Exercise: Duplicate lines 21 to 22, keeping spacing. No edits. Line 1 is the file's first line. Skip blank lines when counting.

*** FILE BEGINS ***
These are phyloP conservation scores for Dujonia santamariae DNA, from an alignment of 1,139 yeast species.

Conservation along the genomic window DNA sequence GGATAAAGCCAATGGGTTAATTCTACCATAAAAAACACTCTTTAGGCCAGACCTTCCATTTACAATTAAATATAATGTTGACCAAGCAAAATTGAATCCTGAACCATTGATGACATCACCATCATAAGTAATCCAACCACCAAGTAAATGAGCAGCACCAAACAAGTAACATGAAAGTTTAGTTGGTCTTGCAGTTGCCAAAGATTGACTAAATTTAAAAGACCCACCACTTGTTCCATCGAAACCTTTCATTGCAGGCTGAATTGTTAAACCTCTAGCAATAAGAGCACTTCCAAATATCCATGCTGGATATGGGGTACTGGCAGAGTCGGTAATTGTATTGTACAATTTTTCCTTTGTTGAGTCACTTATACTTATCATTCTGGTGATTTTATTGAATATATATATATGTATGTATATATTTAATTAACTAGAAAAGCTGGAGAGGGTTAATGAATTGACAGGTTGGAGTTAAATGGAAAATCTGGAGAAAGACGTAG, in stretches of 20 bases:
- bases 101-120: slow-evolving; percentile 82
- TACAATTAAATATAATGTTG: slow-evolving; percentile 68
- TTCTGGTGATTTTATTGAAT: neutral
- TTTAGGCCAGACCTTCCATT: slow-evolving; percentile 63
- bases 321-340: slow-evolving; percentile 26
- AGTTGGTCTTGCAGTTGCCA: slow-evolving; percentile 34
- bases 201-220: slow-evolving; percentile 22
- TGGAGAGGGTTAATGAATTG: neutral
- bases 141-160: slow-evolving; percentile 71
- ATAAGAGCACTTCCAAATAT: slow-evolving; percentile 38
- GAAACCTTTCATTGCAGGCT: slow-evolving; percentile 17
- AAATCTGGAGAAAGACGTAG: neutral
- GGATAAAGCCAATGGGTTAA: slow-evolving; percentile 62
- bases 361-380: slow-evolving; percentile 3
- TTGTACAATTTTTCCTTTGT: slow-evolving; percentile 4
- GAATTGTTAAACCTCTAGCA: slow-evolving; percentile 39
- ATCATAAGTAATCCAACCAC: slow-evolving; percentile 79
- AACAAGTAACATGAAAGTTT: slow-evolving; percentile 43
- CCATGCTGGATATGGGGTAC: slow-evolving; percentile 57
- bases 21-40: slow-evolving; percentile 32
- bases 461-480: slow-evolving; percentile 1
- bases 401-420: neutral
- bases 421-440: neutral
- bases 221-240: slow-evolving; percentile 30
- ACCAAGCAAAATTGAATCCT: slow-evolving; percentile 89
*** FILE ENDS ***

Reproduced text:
- CCATGCTGGATATGGGGTAC: slow-evolving; percentile 57
- bases 21-40: slow-evolving; percentile 32